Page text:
Corporate Social Responsibility (CSR): Save the Earth and money


Consumers prefer brands with ethical credentials. Employees prefer working for brands with ethical credentials. And, interestingly, brands with ethical credentials have been shown to perform better on the balance sheet.
As such it’s no surprise schemes like Kumho Tyres’ ‘Cash For Causes’ campaign, which we helped launch last summer, prove so popular. Building on last year’s initiative, independent tyre retailers up and down the UK will again select two local community organisations or charities. The public then votes on which they perceive to be the most worthwhile, with £5,000 handed out to the most popular candidate and all nominated causes taking a share. Until the end of March, charities can register online to put themselves in the running to be part of the campaign by clicking here.
According to research by our client, 45% of Britons claim support for local issues is important to them, and 25% say they want to see more local projects reducing anti-social behaviour. Many businesses already know the value of doing good too. 80% of the FTSE 100 now reports on CSR performance, with successful projects often leading to a boost in commercial results.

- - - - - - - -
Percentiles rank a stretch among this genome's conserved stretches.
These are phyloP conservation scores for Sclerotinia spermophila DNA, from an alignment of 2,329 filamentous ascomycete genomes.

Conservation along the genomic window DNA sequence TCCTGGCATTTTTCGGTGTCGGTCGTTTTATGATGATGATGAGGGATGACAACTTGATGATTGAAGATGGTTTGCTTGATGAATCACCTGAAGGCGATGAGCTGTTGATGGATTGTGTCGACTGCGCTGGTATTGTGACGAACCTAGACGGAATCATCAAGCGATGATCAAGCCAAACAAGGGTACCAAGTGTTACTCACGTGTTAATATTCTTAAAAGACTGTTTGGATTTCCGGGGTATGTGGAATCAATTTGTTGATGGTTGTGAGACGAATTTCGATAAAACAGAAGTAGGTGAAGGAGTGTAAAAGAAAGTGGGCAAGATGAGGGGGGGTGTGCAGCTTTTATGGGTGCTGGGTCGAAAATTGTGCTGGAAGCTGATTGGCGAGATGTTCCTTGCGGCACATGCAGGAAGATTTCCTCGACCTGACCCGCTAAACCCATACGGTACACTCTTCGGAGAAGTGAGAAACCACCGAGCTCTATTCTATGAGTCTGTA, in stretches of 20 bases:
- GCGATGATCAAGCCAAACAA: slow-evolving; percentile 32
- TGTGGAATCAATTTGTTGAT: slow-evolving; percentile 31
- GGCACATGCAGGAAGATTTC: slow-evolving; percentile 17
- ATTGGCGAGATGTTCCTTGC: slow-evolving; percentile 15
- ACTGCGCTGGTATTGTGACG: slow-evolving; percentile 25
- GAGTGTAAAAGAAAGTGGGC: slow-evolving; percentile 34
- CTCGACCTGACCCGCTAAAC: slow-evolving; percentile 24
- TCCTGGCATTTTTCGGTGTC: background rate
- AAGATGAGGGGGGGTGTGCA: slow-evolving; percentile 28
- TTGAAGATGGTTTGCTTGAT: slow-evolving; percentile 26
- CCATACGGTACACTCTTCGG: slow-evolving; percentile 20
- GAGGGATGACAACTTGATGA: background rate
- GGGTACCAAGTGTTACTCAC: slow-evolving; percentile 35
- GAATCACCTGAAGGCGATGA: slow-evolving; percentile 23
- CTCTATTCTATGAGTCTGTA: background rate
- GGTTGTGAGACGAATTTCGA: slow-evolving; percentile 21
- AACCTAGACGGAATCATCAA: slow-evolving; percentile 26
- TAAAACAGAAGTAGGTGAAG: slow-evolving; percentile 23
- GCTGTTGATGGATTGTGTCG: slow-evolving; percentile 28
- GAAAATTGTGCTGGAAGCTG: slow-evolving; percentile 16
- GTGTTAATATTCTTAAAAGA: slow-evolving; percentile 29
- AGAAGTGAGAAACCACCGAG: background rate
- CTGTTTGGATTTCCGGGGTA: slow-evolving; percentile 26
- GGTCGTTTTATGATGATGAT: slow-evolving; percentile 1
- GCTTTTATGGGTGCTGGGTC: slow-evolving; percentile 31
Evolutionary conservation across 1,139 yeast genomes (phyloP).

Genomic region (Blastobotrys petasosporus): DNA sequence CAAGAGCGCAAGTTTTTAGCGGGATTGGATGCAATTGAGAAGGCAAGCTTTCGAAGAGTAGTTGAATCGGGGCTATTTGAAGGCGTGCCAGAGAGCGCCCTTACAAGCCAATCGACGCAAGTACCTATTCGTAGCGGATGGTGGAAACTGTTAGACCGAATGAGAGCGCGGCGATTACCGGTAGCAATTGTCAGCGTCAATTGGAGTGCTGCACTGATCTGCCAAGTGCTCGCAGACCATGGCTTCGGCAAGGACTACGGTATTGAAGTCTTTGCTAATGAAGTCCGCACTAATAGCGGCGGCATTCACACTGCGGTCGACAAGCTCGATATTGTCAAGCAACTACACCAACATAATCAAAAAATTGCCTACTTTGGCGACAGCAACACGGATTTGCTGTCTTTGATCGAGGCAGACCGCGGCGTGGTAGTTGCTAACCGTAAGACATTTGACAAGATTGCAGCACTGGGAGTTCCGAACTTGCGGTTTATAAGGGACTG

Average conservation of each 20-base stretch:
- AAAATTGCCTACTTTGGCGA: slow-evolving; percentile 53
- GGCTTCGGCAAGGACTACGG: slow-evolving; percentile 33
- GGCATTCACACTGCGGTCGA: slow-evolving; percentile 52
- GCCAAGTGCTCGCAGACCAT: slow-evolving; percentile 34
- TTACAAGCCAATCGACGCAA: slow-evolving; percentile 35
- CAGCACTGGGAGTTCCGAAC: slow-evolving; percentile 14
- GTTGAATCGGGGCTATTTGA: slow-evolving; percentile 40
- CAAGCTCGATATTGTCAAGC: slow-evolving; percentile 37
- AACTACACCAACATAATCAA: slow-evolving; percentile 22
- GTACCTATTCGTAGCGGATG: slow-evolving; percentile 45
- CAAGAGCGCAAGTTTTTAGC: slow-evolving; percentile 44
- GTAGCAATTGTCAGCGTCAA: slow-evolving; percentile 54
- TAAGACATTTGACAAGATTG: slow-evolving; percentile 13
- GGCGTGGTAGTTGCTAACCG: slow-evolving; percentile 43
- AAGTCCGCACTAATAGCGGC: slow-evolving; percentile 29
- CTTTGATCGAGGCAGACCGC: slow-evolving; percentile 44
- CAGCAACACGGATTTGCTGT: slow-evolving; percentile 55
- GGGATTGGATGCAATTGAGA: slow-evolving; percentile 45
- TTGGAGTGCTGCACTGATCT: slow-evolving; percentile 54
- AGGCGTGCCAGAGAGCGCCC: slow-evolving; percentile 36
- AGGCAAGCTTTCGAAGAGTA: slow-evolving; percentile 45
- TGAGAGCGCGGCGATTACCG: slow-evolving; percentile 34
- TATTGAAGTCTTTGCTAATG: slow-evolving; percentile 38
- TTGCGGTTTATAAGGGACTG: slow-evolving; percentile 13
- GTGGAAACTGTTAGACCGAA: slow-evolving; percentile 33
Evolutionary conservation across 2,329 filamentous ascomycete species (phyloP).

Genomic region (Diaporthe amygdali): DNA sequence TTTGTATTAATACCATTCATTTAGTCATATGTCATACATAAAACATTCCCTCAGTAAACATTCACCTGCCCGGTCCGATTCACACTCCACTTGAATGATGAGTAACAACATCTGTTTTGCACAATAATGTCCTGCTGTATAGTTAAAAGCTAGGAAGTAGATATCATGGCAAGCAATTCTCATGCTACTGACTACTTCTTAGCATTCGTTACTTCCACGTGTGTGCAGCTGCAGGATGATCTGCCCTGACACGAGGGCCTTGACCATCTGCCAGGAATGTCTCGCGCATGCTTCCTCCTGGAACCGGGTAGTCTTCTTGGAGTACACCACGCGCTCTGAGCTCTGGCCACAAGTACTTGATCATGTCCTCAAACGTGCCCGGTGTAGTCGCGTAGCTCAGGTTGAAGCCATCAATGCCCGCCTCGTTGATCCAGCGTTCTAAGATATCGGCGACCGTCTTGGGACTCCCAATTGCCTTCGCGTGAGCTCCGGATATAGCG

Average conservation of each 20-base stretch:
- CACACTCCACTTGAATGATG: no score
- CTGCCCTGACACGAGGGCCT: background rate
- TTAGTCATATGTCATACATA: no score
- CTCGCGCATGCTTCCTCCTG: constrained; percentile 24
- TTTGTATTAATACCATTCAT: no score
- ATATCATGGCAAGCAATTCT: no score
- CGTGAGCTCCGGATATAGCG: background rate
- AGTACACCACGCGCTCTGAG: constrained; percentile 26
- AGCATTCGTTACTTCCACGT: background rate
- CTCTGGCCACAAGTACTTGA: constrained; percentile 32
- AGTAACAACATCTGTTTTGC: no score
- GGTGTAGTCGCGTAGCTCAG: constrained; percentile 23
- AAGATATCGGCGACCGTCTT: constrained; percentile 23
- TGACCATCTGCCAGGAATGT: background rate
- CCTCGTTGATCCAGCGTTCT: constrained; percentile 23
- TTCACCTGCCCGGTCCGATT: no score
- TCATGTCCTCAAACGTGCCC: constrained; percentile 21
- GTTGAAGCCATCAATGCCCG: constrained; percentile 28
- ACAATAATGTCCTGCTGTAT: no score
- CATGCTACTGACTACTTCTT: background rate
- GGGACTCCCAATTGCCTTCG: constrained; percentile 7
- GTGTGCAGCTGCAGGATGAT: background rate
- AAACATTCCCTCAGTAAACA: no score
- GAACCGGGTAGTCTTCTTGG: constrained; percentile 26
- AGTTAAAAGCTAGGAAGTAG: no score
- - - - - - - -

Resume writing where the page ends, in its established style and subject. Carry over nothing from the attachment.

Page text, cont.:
So by showing it cares a company can build a loyal customer base, and establish an earnest reputation. But it’s not simply a case of partnering up with a worthwhile cause and letting the public know. People are skeptical at best when it comes to businesses, and the bigger the firm the more questions are often asked. Thanks to tax avoidance, economic catastrophes, Chinese tech sweat shops, the exploitation of mineral-rich countries and more, corporate trust is at an all time low.
There is little to be gained from ploughing resources into social schemes at home if you’re harvesting futures elsewhere in the world. As BBC business writer Shanaz Musafer highlighted in an article last October, authenticity is key for most firms considering a CSR programme. After all, few can afford to do a McDonalds; continuing to cause arterial damage and contributing to weight problems whilst taking a central role in the nation’s fight against obesity through sports sponsorship.
csrinpractice.com divides these projects into separate categories- environmental, community, HR, and philanthropy. From more effective recruitment strategies and the creation of wider business opportunities, to reducing advertising spend thanks to good press and lower bills via energy efficiency, the potential benefits from a well-conceived corporate social responsibility policy far outweigh the downsides, and can even prove cost effective. Combining business sense and moral fibre, few initiatives are so indicative of a forward thinking company outlook.
Talk to us to learn more about integrating CSR into your businesses planning or how to maximise your current programme.